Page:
Claude Puel's Southampton are on the brink of being bought out by Foreign investors
This time it's Southampton who are believed to be on the brink of bought by the Lander Sports Development group, taking the club out of Swiss ownership and placing it in the hands of the Chinese.
Such is the extent of the foreign invasion in the English top flight that the move has rarely raised a flicker of surprise.
There will, of course, be some nervousness at Southampton that the legacy handed to the club by the Liebherr family may be squandered but the reluctance to put clubs, many with well over 100 years of heritage and tradition behind them, in overseas hands has long since passed.
A staggering 15 clubs in the Premier League are now either owned or part-owned by overseas investors with only Burnley, Middlesbrough, Stoke, Spurs and West Ham now in British hands.
Premier League owners' rich list
Wed, October 12, 2016
Click through the gallery to see the personal worth of every Premier League team's major shareholder
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Click through the gallery to see the estimated personal worth of every Premier League team's major shareholder
A decade ago that number was nine and before Roman Abramovich arrived with his roubles in 2003, it was zero.
It's a remarkable transformation in the make-up of ownership and while some fans are undoubtedly happy with the arrangement – most notably those of a Manchester City and Chelsea persuasion – others are growing increasingly uneasy at the apparent erosion of the national game.
That fear is magnified by figures released by UEFA in January, which suggest that 69.2% of players in the Premier League are foreigners.
That same study found that over half the players in the Championship were also from overseas.
Roman Abramovich started the foreign takeover of clubs in 2003 when he bought Chelsea
That trend on the pitch in the Championship is reflected by the ownership story off it too. Foreign owners enjoy control of 11 out of 24 second-tier clubs, including Aston Villa, Leeds United, Nottingham Forest and Wolves – four of English football's most historic football institutions.
The days when clubs were owned by local businessmen made good, it seems, are long gone.
"There are two arguments as to why this is happening," says Rob Wilson, football finance expert at Sheffield Hallam University. "One is that these clubs are vastly more expensive than they used to be and, as a result, far fewer potential British investors can afford them.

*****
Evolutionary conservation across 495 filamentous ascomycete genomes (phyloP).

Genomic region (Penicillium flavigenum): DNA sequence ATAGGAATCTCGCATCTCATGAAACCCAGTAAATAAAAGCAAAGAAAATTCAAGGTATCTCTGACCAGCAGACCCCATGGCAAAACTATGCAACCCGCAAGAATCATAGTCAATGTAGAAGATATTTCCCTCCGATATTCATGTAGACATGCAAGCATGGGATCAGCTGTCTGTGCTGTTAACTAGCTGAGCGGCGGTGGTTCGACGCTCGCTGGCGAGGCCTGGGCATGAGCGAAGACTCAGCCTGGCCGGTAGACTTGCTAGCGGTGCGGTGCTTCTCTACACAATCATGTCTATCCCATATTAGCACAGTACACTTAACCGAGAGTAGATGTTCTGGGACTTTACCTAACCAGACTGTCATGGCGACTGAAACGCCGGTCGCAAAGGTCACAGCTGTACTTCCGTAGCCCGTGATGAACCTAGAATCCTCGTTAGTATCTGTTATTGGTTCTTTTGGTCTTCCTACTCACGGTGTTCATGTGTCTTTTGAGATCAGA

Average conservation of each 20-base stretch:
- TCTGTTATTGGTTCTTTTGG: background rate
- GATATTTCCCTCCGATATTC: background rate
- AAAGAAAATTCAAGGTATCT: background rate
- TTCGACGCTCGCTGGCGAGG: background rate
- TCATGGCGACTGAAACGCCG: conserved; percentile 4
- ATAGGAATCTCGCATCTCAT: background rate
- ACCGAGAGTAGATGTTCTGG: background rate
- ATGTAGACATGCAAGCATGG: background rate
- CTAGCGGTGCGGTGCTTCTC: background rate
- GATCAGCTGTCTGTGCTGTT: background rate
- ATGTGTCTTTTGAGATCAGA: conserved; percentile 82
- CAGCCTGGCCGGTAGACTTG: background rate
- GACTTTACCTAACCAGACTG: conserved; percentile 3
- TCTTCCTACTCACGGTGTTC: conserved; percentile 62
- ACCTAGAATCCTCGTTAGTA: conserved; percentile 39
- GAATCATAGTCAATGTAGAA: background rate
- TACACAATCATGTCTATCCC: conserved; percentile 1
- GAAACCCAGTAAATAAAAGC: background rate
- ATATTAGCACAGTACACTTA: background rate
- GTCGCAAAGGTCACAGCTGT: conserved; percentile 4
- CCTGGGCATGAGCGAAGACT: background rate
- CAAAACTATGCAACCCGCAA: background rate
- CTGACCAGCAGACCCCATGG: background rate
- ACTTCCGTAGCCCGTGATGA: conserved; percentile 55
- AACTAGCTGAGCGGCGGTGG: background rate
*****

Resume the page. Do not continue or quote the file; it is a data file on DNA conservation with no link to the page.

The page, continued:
"The second is that the impact of television exposure means the net has been widened more than anyone could have imagined. There's also definitely money to be made by buying football clubs as a result of the recent TV deals.
"A number of these owners now, though, are what we call them trophy asset hunters. Abramovich was one when he took over at Chelsea – he wanted to hold that Champions League trophy above his head and say to the rest of the world that he had built this club, which is effectively what he was able to do."
Sheikh Mansour has pumped a lot of money into Manchester City since taking over
The last Premier League champions under English ownership were Arsenal in 2003/04 in the days before the main stakeholders in the club were from the USA and Uzbekistan.
Few could argue that Abramovich – who has long since stopped handing Chelsea managers blank cheques – and Sheikh Mansour at Manchester City have put as much in as they are getting out.
"In many ways the ownership at Manchester City has reflected what a traditional British business man would have done – they've played a big role in regenerating an area and have tried to create a community-centred club," says Wilson.
Others haven't been so lucky. Ask any Portsmouth fan to give their views on foreign ownership and you'll get a very different answer to that given by City fan revelling in a golden era.
Ironic then that Portsmouth Supporters' Trust this week opened discussions with the former CEO of Walt Disney, Michael Eisner, over a possible takeover!
Premier League clubs owners
Arsenal Stan Kroenke American
Bournemouth Maxim Demin Russian
Burnley Mike Garlick English
Chelsea Roman Abramovich Russian
Crystal Palace Steve Parish English
Everton Farhad Moshiri Iranian
Hull The Allam Family Egyptian
Leicester The Srivaddhanaprabha Family Thai
Liverpool John Henry American
Man City Mansour bin Zayed Al Nahyan UAE
Man United The Glazer Family American
Middlesbrough Steve Gibson English
Southampton Katharina Liebherr Swiss
Stoke The Coates Family English
Sunderland Ellis Short American
Swansea Stephen Kaplan & Jason Levien American
Tottenham Joe Lewis English
Watford Gino Pozzo Italian
West Brom Guochuan Lai Chinese
West Ham David Sullivan Welsh